Profiling JonBenét Ramsey's Murder
Discussion and Analysis (conclusion)
The autopsy further revealed no sexual assault, yet there was minor vaginal trauma. This would suggest a sexual motive for the crime, just as the demand note suggested a financial motive. Sexual assault seemed an unlikely motive as (1) she was not sexually assaulted, and (2) strangers who do so typically abduct the child to a place where it is safe for the offender to assault the child. It is so uncommon to attempt to sexually assault a child in her residence, with her parents and brother nearby, as to be improbable.
Equivocal evidence include weak traces of male DNA in JonBenét's panties and disputed stun gun marks. The DNA found contained only 10 of 13 markers used for identification and was not from blood or semen. Therefore it may have come from any male who handled the items, or coughed or sneezed around them. DNA detection is now so discriminating that it can be found virtually anywhere. It is possible to find unknown DNA on brand new clothing, including underwear. This unknown male DNA profile is currently in the FBI CODIS system where it is checked weekly against all new existing DNA samples. Over ten years later, it has yet to be matched to anyone. It could well be artifact.
Whether some marks found on JonBenét's body are consistent with the use of a stun gun is another equivocal issue upon which experts disagree. Certainly it would be unusual for a parent to use a stun gun and might suggest a stranger. Yet a stranger who was so unsure of his ability to control a six-year-old girl that he had to bring a stun gun is unlikely to be engaged in constructing elaborate devices such as the garrote used in this case.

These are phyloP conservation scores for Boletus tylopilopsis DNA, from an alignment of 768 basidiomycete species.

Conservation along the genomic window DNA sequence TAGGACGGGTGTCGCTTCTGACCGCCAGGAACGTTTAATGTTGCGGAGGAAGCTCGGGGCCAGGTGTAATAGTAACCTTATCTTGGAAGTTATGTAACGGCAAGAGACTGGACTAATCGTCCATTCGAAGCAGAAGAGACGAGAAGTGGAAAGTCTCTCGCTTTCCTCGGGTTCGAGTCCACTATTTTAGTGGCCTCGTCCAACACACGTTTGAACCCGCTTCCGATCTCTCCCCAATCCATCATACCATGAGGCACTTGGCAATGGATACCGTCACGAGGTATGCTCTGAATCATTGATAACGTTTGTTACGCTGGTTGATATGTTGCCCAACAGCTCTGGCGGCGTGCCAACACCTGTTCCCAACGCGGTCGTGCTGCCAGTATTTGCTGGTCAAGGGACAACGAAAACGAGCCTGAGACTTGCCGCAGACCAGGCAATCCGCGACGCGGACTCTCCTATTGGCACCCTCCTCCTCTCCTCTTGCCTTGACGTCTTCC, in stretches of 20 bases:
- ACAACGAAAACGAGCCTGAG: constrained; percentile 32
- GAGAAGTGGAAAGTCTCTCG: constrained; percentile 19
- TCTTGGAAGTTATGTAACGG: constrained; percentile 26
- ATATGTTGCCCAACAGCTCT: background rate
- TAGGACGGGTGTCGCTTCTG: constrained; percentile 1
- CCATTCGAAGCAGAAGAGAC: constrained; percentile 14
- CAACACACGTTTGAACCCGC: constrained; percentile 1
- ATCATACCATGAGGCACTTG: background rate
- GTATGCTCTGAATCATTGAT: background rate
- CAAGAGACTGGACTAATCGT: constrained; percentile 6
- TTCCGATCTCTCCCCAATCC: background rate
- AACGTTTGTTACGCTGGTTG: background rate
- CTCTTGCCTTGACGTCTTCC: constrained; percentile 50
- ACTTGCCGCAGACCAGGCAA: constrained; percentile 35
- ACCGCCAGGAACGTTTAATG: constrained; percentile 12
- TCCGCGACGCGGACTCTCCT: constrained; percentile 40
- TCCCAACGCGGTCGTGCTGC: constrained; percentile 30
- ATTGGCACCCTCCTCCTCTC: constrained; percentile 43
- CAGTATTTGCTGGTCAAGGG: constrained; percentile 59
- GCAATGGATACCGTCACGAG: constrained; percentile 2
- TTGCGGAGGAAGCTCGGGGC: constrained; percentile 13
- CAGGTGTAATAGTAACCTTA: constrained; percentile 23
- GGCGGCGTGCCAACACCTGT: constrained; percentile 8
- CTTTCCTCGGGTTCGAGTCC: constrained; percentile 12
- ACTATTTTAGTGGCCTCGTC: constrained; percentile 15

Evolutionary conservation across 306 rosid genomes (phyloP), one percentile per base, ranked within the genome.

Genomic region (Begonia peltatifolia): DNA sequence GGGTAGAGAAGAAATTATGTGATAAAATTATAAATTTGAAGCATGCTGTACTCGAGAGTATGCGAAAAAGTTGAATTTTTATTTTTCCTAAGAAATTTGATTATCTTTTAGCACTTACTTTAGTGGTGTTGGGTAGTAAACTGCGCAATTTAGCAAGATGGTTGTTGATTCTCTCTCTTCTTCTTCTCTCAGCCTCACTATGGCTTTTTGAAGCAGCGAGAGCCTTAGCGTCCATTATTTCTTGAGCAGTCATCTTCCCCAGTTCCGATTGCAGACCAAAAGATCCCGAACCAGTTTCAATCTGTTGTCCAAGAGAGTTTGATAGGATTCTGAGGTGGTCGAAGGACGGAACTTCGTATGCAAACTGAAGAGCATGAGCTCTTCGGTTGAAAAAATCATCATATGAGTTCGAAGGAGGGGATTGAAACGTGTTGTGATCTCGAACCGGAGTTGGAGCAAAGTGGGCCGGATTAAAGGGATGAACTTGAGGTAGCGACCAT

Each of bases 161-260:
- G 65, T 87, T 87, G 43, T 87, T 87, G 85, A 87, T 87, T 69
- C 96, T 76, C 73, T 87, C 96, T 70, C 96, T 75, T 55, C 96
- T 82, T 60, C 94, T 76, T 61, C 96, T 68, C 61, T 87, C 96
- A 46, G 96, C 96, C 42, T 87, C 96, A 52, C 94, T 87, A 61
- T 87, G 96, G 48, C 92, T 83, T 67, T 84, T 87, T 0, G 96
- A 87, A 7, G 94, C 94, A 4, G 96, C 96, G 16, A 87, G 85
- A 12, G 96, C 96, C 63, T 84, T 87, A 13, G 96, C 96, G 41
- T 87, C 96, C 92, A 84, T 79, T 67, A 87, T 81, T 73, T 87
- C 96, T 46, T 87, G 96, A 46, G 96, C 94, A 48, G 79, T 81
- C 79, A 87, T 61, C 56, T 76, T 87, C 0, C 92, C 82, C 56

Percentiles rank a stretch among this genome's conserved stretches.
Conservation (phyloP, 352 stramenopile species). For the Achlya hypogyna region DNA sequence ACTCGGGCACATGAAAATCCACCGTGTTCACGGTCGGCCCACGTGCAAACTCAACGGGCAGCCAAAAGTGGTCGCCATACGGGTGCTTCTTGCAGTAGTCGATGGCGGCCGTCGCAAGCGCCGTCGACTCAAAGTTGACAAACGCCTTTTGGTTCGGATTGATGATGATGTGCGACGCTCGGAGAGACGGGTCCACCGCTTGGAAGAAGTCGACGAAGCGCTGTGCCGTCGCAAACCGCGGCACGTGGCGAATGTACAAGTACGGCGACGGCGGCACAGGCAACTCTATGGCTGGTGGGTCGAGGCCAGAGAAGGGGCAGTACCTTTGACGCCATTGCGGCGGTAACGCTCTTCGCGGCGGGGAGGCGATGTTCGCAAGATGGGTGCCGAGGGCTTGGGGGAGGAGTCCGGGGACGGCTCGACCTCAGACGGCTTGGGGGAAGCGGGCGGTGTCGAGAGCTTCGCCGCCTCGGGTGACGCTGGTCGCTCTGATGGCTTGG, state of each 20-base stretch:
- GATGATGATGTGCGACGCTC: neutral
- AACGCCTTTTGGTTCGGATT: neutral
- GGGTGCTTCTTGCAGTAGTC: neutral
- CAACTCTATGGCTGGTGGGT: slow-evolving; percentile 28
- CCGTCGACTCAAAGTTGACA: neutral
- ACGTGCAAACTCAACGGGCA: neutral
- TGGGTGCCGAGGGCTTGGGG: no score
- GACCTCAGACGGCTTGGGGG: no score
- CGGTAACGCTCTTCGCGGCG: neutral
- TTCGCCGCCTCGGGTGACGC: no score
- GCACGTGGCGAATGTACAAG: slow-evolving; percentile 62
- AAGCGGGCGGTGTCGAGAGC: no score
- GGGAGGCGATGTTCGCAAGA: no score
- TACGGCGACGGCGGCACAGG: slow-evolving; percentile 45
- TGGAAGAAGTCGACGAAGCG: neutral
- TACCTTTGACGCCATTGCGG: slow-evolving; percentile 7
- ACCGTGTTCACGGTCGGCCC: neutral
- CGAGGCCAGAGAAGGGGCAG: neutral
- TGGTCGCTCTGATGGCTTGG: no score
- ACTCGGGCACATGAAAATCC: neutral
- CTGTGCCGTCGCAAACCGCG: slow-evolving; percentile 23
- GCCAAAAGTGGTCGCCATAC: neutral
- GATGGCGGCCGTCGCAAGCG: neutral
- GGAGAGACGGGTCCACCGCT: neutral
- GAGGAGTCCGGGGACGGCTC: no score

Other items that suggested a stranger early in the investigation, such as an unidentified finger- and boot print, have been resolved. The print belonged to a distant family member and it turned out that Burke did own a type of boot that was consistent with the impression in the basement.
Ten years after the homicide, investigators focused on a 41-year-old school teacher living in Bangkok named John Mark Karr. When this happened, Karr admitted to the media, "I was with JonBenét when she died" and "I am so very sorry for what happened to JonBenét. It's very important for me that everyone knows that I love her very much, that her death was unintentional, that it was an accident." He was lying.
No doubt Karr was obsessed with JonBenét's murder, as he had been with the abduction, rape and murder of Polly Klass in Petaluma, California, where he once lived. Karr wrote to Richard Allen Davis, her killer. In 2002, he was arrested for the possession of child pornography and fled overseas. He e-mailed Michael Tracey in Boulder, who made several documentaries regarding the Ramsey Case. Karr told Dr. Tracey, among other things, that he was a child killer who was wanted in four states for child abuse and child murder. He told others that he was writing a book about men who kill children. He appears to romanticize violence against children and admittedly aspires to be the "most wanted killer in history." He may have fantasized about murdering JonBenét, but he did not do it. What Karr accomplished was being forever connected to her murder. He is probably well pleased.
In conclusion, the totality of the evidence is more consistent with an offender known to JonBenét — one who was comfortable in and familiar with the layout of the house — than it is with a stranger.